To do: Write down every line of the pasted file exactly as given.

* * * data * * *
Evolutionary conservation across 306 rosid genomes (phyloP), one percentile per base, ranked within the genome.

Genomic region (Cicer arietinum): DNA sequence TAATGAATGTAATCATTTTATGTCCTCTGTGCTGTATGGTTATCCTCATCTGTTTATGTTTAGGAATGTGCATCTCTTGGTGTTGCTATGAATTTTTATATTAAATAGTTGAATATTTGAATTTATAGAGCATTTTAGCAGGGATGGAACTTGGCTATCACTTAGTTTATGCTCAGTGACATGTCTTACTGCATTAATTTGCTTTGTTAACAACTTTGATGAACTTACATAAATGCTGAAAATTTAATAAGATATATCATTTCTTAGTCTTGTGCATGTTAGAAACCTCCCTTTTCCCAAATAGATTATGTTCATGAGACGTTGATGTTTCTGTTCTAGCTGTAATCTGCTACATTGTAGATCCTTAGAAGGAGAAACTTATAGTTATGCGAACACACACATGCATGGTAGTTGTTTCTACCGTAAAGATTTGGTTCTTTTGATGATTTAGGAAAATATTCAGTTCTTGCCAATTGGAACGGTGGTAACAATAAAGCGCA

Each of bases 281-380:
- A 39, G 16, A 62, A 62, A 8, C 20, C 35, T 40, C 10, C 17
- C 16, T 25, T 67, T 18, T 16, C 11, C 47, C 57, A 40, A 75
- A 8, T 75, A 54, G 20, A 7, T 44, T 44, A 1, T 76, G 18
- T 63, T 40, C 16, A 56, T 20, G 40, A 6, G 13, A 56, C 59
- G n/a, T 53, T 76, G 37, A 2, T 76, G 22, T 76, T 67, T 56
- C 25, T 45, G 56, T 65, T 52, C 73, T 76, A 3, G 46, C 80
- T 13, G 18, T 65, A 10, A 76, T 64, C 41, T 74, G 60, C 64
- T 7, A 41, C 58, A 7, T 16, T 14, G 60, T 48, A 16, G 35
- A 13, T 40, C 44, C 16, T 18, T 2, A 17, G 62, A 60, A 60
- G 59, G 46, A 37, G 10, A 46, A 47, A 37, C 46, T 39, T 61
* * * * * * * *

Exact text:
Evolutionary conservation across 306 rosid genomes (phyloP), one percentile per base, ranked within the genome.

Genomic region (Cicer arietinum): DNA sequence TAATGAATGTAATCATTTTATGTCCTCTGTGCTGTATGGTTATCCTCATCTGTTTATGTTTAGGAATGTGCATCTCTTGGTGTTGCTATGAATTTTTATATTAAATAGTTGAATATTTGAATTTATAGAGCATTTTAGCAGGGATGGAACTTGGCTATCACTTAGTTTATGCTCAGTGACATGTCTTACTGCATTAATTTGCTTTGTTAACAACTTTGATGAACTTACATAAATGCTGAAAATTTAATAAGATATATCATTTCTTAGTCTTGTGCATGTTAGAAACCTCCCTTTTCCCAAATAGATTATGTTCATGAGACGTTGATGTTTCTGTTCTAGCTGTAATCTGCTACATTGTAGATCCTTAGAAGGAGAAACTTATAGTTATGCGAACACACACATGCATGGTAGTTGTTTCTACCGTAAAGATTTGGTTCTTTTGATGATTTAGGAAAATATTCAGTTCTTGCCAATTGGAACGGTGGTAACAATAAAGCGCA

Each of bases 281-380:
- A 39, G 16, A 62, A 62, A 8, C 20, C 35, T 40, C 10, C 17
- C 16, T 25, T 67, T 18, T 16, C 11, C 47, C 57, A 40, A 75
- A 8, T 75, A 54, G 20, A 7, T 44, T 44, A 1, T 76, G 18
- T 63, T 40, C 16, A 56, T 20, G 40, A 6, G 13, A 56, C 59
- G n/a, T 53, T 76, G 37, A 2, T 76, G 22, T 76, T 67, T 56
- C 25, T 45, G 56, T 65, T 52, C 73, T 76, A 3, G 46, C 80
- T 13, G 18, T 65, A 10, A 76, T 64, C 41, T 74, G 60, C 64
- T 7, A 41, C 58, A 7, T 16, T 14, G 60, T 48, A 16, G 35
- A 13, T 40, C 44, C 16, T 18, T 2, A 17, G 62, A 60, A 60
- G 59, G 46, A 37, G 10, A 46, A 47, A 37, C 46, T 39, T 61